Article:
You may also start from Etzliboden (1281 m), but the road from Bristen is closed for tourist traffic. However, you can take a bicycle or call the "Alpentaxi" (041 883 14 80 or mobile 079 221 82 70).


Books and maps


Clubführer Urner Alpen Ost by Toni Fullin (SAC Verlag 1992). This book lists 8 routes to the summit.

The best maps are 1:25000 scale. For Bristen you'll only need sheet 1212 Amsteg.

Find out about the newest available editions here

When To Climb


Late summer or fall are the best seasons, as the chances for a clear view are best.

During summer season, this is a popular climb: If you have the possibility, avoid week-ends and catholic holidays (see Trip Report by Mathias Zehring!).

The climb is very hard in winter or spring: Due to the steep slopes there's a big risk for avalanches. If this is your type of adventure, check out avalanche and snow conditions here.

Here's a photo
to give you an idea of the steepness of the slopes.

Huts, Camping and hospitality


Camping is tolerated, but not really necessary. If you're in good shape, you can make the climb in a day.

Otherwise, stay at Bristenhüttli, a cosy little hut with a maximum of 14 places (regular: just 6 places!) and no warden at 2140 m. Bring your own food, cooking facilities and beverages available. Although the hut is always open, you must call the owner, Werner Jauch (041 883 17 65 or mobile 079 371 14 10) in advance if you intend to spend the night.

An elderly couple spends the summer at Bristenstäfeli. They'll invite any hiker they see for a cup of coffee and make them sign a huge guestbook! Another hut at Bristenstäfeli is left open as a shelter for hikers.

For the south ridge and the SE flank, you may start from Etzlihuette. As a SAC hut, it's always open.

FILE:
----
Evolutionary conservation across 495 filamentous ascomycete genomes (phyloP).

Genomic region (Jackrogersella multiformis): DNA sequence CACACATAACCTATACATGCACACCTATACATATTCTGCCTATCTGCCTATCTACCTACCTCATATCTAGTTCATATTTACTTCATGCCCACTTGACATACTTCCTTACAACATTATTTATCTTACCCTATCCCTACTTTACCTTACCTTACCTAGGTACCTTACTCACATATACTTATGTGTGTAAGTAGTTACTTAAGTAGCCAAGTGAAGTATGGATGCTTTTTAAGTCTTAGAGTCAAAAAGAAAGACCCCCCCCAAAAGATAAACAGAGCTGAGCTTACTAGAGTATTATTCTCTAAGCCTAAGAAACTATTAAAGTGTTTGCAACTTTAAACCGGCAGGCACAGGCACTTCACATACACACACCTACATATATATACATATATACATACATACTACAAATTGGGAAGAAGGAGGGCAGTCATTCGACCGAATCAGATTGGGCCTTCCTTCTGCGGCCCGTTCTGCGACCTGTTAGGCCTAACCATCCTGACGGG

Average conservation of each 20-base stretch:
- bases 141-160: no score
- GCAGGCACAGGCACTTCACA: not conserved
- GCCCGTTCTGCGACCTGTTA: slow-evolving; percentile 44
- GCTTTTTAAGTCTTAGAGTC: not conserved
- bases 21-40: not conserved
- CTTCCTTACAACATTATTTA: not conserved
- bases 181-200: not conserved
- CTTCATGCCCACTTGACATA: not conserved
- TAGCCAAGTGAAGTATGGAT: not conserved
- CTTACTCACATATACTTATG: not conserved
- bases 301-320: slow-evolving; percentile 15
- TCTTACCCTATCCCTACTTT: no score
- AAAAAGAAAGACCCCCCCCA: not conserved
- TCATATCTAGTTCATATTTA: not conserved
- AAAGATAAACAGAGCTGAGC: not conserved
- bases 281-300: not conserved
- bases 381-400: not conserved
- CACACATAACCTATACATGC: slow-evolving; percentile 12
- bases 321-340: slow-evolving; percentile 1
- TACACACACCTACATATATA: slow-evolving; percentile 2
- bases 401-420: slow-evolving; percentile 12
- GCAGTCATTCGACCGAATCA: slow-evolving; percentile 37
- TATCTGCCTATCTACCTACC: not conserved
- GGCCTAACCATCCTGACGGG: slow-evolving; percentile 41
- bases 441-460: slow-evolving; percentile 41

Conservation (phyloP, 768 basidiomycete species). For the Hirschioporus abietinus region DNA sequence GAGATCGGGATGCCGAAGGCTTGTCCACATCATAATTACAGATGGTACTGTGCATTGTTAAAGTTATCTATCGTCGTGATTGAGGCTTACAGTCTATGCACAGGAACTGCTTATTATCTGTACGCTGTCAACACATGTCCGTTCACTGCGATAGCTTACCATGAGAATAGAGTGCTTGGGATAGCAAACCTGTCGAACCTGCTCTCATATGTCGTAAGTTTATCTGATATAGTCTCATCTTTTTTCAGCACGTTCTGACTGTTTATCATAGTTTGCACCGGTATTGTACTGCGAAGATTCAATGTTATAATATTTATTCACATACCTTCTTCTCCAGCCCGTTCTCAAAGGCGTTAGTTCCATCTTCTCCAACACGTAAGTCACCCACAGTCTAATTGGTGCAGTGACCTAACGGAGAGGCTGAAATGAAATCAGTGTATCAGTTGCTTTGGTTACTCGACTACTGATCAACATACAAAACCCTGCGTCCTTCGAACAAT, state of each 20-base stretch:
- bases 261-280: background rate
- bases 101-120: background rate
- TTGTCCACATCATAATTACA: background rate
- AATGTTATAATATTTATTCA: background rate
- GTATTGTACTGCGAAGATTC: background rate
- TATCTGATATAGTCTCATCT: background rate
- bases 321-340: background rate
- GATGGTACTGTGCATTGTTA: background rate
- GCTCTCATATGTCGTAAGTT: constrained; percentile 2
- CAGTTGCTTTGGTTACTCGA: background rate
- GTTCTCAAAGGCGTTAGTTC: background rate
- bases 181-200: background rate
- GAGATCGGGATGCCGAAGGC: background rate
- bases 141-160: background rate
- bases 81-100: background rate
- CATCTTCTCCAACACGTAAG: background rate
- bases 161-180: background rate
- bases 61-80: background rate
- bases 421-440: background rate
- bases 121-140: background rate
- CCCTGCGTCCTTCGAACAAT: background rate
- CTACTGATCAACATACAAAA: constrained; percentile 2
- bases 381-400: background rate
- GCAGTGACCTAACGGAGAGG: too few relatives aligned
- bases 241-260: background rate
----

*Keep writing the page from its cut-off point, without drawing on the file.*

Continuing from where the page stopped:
For the west ridge and the SW flank, the private Chlueser hut (1686 m) can be useful. It is closed, keys may be obtained from the owner: Ernst Ott, 01462 56 17.

Additions and Corrections

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Viewing: 1-3 of 3    
Keyser SozeUntitled Comment

Keyser Soze

Hasn't voted

Done...although this definition is not used in Switzerland (we call this area eastern Urner alps). But as both Windgaellen are already in Glarus alps group...
Posted Jan 4, 2005 1:21 am
Mathias ZehringUntitled Comment

Mathias Zehring

Voted 10/10

there is already an SP mountain Group "Glarus Alps" (for german Glarner Alpen) so the page should be adjusted to this group.


I know that original swiss definition follows more the political borders but the geographic ones, but at least for Germans Glarus Alps run from Walensee to Reuss valley
Posted Jan 3, 2005 4:55 pm
Keyser SozeUntitled Comment

Keyser Soze

Hasn't voted

Done...although this definition is not used in Switzerland (we call this area eastern Urner alps). But as both Windgaellen are already in Glarus alps group...
Posted Jan 4, 2005 1:21 am

Viewing: 1-3 of 3